The bar exam is always essay type. For those who have bad handwriting (like me), you can petition the Supreme Court to type your answers, but I have not heard of anyone who has tried and actually typed his or her answers.

This is a very grueling exam in all aspects: be it physical, emotional, intellectual and psychological. In law school, final exams are usually one hour long and still very tiring.

Imagine taking two exams for the whole day, four hours in the morning and three hours in the afternoon. Then imagine doing the same thing for four times in September.

To pass the bar, you have to get an weighted average grade of 75 with no exam lower than 50.

So what if I fail the bar exams?

According to the new rules, you can only take the bar exams five times (the new “Five Strikes, you’re out” rule). Before, you can take the bar exams as many times as you want provided you follow this rule:

Sec. 16. Failing candidates to take review course. Candidates who have failed the bar examinations for three times shall be disqualified from taking another examination unless they show to the satisfaction of the court that they have enrolled in and passed regular fourth year review classes as well as attended a pre-bar review course in a recognized law school.

The professors of the individual review subjects attended by the candidates under this rule shall certify under oath that the candidates have regularly attended classes and passed the subjects under the same conditions as ordinary students and the ratings obtained by them in the particular subject.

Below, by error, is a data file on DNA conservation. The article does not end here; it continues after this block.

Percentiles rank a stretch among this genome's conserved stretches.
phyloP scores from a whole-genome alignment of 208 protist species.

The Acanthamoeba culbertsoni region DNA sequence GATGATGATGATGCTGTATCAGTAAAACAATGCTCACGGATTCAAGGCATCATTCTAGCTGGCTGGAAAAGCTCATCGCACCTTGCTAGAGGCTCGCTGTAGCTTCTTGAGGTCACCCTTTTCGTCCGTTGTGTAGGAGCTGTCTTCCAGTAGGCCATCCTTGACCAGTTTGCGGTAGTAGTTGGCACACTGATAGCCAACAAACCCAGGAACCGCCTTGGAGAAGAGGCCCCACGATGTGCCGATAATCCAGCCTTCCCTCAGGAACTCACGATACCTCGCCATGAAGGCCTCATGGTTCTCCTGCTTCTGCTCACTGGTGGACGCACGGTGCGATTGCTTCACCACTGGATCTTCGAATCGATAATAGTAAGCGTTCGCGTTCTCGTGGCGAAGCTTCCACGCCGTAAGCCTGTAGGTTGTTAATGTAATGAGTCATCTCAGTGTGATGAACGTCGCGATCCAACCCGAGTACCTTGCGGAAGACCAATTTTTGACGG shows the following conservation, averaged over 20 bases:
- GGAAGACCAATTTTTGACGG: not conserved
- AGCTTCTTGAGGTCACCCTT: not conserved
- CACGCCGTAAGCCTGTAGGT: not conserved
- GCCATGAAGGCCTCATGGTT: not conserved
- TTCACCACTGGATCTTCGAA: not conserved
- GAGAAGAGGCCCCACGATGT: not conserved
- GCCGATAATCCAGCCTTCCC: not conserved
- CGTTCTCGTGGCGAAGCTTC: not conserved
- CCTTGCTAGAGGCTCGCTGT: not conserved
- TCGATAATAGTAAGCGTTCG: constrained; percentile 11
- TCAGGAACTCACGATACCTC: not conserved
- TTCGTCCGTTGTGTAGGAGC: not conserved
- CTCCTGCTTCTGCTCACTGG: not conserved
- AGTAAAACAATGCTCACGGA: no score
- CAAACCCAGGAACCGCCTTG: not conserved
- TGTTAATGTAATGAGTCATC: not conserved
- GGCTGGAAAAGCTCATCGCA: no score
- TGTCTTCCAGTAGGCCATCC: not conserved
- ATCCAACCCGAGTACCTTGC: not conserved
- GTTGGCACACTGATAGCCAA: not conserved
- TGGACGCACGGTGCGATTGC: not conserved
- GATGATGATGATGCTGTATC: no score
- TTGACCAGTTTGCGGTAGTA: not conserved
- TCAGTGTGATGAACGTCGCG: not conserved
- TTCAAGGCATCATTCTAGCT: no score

So now, you still have to go through a review course after failing three times and still be subject to the five strikes rule.

So what if I pass?

Then:

Sec. 17. Admission and oath of successful applicants. An applicant who has passed the required examination, or has been otherwise found to be entitled to admission to the bar, shall take and subscribe before the Supreme Court the corresponding oath of office.

Oath taking is technically your first appearance as a lawyer. It is is technically a Supreme Court hearing and we actually rent togas (because you appear before the Supreme Court in togas).

Sometimes, I wish we could wear wigs there… but I digress.

Then, you have the right to put “Atty.” in front of your name…

There you have it, class! So do you still want to become one of us?

Take a break first before you decide…

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2 Comments

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2 responses to “Blog Lecture No. 31: Admission to the Bar

  1. Dear Punzi, I read with fascination your Pinoy equivalent of our (Malaysia’s) exam hell for the CLP (Certificate of Legal Practice examinations conducted annually in July by the Legal Qualifying Board, a body enacted by the Legal Profession Act, 1971, to assess and qualify graduates in law from the British Commonwealth countries. I just wrote the last “board exams” using a term popular in the USA (where I did some of my training in Public Health) and finally made it through this (second) time! Your PRC’s equivalent seemed much worst than the CLP. Another Blogger “fatcatskinnydog”.

  2. crosswired

    inquery: for those who have not taken the Bar Exam even once, ten years after their Law graduation, are they qualified to take the Bar Exam without the one year refreshing course/study?